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Rewind 25 years and a much younger Andy Loucks-Kevin Myers duo was playing on the 1990 Dallastown defensive line together, tormenting quarterbacks and earning all-county honors. Myers, who was quick to jokingly point out he’s a year younger than Loucks, lined up at offensive tackle while Loucks played center, and the two formed one of the more formidable defensive tackle combinations in the league under head coach Lou Orndorff.

Twenty five years later the two York County coaching mainstays are still picking up accolades, earning the 2015 YAIAA Division I and Division II Coach of the Year honors voted on by their peers. Myers picked up his fourth Coach of the Year honor after his Dallastown squad finished 9-1 in the regular season and won a second-straight division title. Loucks won his first after he led York Suburban to its first division title in nearly three decades.

“We talked and congratulated each other on it,” Myers said. “It’s pretty neat being teammates and winning and being teammates under Lou (Orndorff).”

The Wildcats went 5-4-1 with Loucks in his senior season and Myers in his junior – the first winning season in a decade for Dallastown. Eric Lam, who won Division II Coach of the Year two seasons ago with Dover, was a sophomore on that team as well. Their experiences on that Dallastown team and playing for Orndorff have attributed to their coaching success, Myers said.

“There’s a lot that Coach Orndorff did that I try to take from,” Myers said. “The way he ran things, his expectations, integrity and his commitment to the program that I try to carry.”

Orndorff's defensive coordinator at the time was Roger Murphy, who now coaches on Dover's staff. When Murphy heard two of his former players were both winning the award, he reached out to them right away, he said.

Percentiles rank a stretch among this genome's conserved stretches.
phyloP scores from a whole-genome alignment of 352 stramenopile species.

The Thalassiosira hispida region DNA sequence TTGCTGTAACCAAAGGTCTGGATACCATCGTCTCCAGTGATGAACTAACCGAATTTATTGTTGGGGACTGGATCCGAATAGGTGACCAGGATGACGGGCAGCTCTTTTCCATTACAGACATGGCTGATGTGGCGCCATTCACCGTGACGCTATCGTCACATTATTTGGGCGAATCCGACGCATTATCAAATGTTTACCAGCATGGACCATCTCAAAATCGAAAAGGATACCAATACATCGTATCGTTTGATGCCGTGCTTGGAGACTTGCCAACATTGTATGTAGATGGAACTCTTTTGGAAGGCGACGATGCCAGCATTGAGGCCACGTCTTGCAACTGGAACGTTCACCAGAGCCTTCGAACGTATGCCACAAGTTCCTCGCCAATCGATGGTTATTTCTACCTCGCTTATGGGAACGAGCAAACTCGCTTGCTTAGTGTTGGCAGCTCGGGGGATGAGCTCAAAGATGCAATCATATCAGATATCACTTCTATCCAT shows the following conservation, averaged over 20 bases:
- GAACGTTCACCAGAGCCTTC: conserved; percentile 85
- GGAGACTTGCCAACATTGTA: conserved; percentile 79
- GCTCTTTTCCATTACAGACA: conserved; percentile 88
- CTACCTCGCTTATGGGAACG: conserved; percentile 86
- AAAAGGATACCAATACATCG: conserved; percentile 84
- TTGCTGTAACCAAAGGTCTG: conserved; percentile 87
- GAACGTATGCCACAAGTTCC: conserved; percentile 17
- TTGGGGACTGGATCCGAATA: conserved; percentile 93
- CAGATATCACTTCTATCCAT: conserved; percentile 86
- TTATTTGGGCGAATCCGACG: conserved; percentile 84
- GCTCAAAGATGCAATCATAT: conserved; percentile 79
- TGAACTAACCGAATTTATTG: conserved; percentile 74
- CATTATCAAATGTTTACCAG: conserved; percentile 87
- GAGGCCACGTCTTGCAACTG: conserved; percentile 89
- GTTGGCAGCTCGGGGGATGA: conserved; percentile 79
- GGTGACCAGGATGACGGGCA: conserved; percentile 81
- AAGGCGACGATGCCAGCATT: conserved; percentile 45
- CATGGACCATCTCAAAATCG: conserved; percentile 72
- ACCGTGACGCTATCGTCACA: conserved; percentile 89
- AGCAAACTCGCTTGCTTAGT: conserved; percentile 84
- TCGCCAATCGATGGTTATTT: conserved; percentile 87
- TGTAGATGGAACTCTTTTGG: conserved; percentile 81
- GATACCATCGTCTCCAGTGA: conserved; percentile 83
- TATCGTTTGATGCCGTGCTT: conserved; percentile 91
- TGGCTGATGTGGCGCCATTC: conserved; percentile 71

"Andy (Loucks) is just really, really competitive and you see that in his coaching," Murphy said. "Kevin (Myers) just perseveres in a positive way. He had some rough years at first at Dallastown but he hung in there and he just keeps grinding away. I think the time will come when he makes them not just a county power, but a district power."

Murphy isn't surprised by their successes, he said. After all, they were outstanding football players.

"Football was everything to Andy and he had an outstanding football IQ," Murphy said of Loucks. "Kevin was the same way, and Kevin made plays that he had no business making. He was a big defensive lineman making plays on the opposite sideline. They were both loyal and did whatever you asked of them, and they were great teammates."

The work ethic, loyalty and football IQ that Loucks and Myers showed even at a young age gave Murphy a glimpse of their bright futures, he said.

"I knew they would both be great teachers because of the type of guys they were," Murphy said. "I knew they'd have a positive effect on kids."

In addition to being the tackle duo on defense, Myers and Loucks wrestled at Dallastown, and competed in shotput and javelin together from middle school through their varsity years. Their families have gone to Penn State football games together, and the two former teammates stay in touch, Loucks said.

But could the two high school teammates ever have predicted they’d be two of the best coaches in the league back in their playing days?

“We both always wanted to be involved in sports but we would’ve laughed it off if you told us we’d end up winning these,” Loucks said. “We probably thought we’d be lucky to even be head coaches at all, let alone coaches of the year.”

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